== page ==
The Web site is much more extensive than just a collection of files, however. In addition to the traditionally available downloads, http://www.XMLSchemaReference.com has lots simple online examples of every schema document element. There are tables for each element that indicate what attributes are possible, as well as a brief description. Although this Web site is not a tutorial, it is a fantastic quick reference for those who already understand schemas in general, but might forget the specific syntax. It is our hope that the Web site, like the book, becomes real reference material for lots of developers.

The Value

Our goal is to make it easy to create an XML schema—whether you need a tutorial to write your first schema document, or you just need a reference book to write your 5,000th. Having created a schema, this book also gives you the same levels of assistance to incorporate an XML schema into your application. This book provides as much support as you need, without ever getting in the way. Have fun working with XML schemas—we do!

We invite you now to take a tour through the world of XML schema components, beginning with the introduction provided for you in Chapter 1. We welcome your stories, additions, code samples, questions, feedback, and insights.

Cliff Binstock
binstock@pacifier.net
Dave Peterson
davep@acm.org
Mitch Smith
mitchsmith50@hotmail.com
Mike Wooding
woodinmi@mindspring.com
Chris Dix
cdix@soapworkshop.com
Chris Galtenberg
c@galtenberg.net


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  • Anonymous

    Posted November 10, 2002

    Need Help Writing Schemas? Try this.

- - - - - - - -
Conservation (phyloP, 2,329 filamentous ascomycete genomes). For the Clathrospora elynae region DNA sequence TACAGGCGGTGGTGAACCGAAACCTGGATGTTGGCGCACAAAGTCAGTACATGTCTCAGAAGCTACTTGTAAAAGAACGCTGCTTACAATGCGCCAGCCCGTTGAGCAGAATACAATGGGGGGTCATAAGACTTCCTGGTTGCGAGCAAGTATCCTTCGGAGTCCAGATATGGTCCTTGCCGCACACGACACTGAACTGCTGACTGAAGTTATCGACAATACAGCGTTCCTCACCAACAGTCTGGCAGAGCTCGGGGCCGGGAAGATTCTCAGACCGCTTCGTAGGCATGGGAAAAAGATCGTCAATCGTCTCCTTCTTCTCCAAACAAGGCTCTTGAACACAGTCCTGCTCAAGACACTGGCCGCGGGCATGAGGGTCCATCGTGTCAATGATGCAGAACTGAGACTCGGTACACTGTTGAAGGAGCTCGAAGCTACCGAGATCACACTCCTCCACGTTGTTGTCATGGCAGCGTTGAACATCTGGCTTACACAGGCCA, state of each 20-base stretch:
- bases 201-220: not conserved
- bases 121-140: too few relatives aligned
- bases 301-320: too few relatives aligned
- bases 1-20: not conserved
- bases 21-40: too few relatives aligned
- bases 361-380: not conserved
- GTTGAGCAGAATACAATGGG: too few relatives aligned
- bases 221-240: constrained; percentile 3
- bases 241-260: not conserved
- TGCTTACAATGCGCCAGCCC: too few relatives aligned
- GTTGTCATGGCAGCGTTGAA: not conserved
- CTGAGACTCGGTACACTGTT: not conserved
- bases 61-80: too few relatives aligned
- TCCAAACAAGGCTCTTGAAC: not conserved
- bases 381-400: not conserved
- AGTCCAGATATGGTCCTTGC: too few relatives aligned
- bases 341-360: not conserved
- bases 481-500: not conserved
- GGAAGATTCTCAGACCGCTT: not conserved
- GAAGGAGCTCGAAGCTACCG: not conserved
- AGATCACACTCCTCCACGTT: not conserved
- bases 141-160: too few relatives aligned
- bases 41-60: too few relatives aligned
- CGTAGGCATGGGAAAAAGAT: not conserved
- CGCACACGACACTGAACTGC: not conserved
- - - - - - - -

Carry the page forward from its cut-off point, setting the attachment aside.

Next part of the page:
If you are already using XML, it is probably with DTDs, as this was the first implementation of XML. Both came out of SGML, in which the role of DTDs was defined in the early 1990s. Unfortunately, the drawbacks of DTDs were not fully appreciated until they began to be widely used in XML. A DTD cannot easily constrain an integer variable to a range of values from 5 to 10, say. It has no conception of common primitive types like float or double found in many programming languages. Also, the structure of a DTD is quite unlike that of the XML document it supports. From the point of view of writing parsers, you end up effectively needing two parsing algorithms to read a DTD and an XML document. XML Schemas answer all these issues. Plus namespaces are built into them, to handle collisions in tag names when you use multiple Schemas in a document. With DTDs, namespaces came into being after DTDs were first defined, and had to be bolted on in a most awkward fashion. XML Schema notation for namespaces is much more natural. The problem right now with XML Schema is that it is new. Most XML books use DTDs, in part because when they were written, the Schema specification was not finished by W3C (in May 2001). Some XML books since then do describe Schema. They usually give a good overview and provide examples that work for the XML document examples they describe. So if you have an application that you want to write a Schema for, you can get started. But chances are, you soon run into problems if your application is not a carbon copy of a text's example. You soon need some Schema component or attribute whose usage or even existence was not disclosed in that book. This book addresses that shortfall. It provides at least one example of how to use every attribute of EVERY Schema element. A formidably comprehensive task. Which accounts for the near thousand page size. But this is far more than just some dictionary-style exposition. They describe important closely related issues, like how to use the DOM and Xerces SAX parsers, and the different outlooks these take. Also, from your viewpoint of how to write a Schema for YOUR application, they offer a top-down approach. Schemas can be result-oriented or data-oriented. You get enough details to help decide which case yours fits. This can greatly aid developing a facile "natural" Schema. One where once you have it and an example XML document that uses it, the layout taxonomy seems axiomatic. Which should be your goal. It is not enough to define a Schema that can hold all the information you have. The skill is in making a Schema that does that and has a clear, obvious logic. Because in many cases others, probably not as technically adept as you, get to fill in documents based on it. So the logic should be clear to them. Even if they do not directly write into an XML document, but build it from a GUI, the clearer the Schema, the easier it is for someone to build a GUI to populate a document based on it. The authors also provide a website (XMLSchemaReference.com) that has the code described in the book, and many more examples. Worth bookmarking. So try this book and its website if you need an authoritative guide to writing Schemas.